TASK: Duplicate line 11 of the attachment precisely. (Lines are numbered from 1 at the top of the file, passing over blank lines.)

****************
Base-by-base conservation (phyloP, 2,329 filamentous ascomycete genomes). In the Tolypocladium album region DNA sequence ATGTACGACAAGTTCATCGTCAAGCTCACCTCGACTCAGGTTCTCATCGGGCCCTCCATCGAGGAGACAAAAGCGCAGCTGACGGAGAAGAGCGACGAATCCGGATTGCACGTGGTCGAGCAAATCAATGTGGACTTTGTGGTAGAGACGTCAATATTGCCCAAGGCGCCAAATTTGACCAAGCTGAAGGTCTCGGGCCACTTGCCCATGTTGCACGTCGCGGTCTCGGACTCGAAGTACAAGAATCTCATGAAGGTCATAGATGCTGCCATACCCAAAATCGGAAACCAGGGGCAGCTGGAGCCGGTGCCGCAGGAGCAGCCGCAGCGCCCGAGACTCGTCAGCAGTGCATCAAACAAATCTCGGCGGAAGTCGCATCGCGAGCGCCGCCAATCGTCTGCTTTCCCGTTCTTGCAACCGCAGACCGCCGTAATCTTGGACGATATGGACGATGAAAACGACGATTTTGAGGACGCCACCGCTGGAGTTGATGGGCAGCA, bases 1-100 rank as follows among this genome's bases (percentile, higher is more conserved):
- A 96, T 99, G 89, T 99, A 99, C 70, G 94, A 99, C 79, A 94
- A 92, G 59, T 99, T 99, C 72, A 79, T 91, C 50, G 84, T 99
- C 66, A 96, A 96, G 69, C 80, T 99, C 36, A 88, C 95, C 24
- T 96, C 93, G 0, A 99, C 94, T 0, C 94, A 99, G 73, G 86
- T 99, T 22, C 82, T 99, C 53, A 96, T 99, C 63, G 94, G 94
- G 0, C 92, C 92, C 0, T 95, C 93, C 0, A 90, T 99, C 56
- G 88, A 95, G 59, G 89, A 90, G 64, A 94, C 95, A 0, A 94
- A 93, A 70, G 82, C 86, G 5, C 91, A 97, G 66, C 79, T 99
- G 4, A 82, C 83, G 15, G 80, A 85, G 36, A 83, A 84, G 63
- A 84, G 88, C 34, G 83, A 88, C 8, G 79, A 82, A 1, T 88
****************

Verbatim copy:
- A 84, G 88, C 34, G 83, A 88, C 8, G 79, A 82, A 1, T 88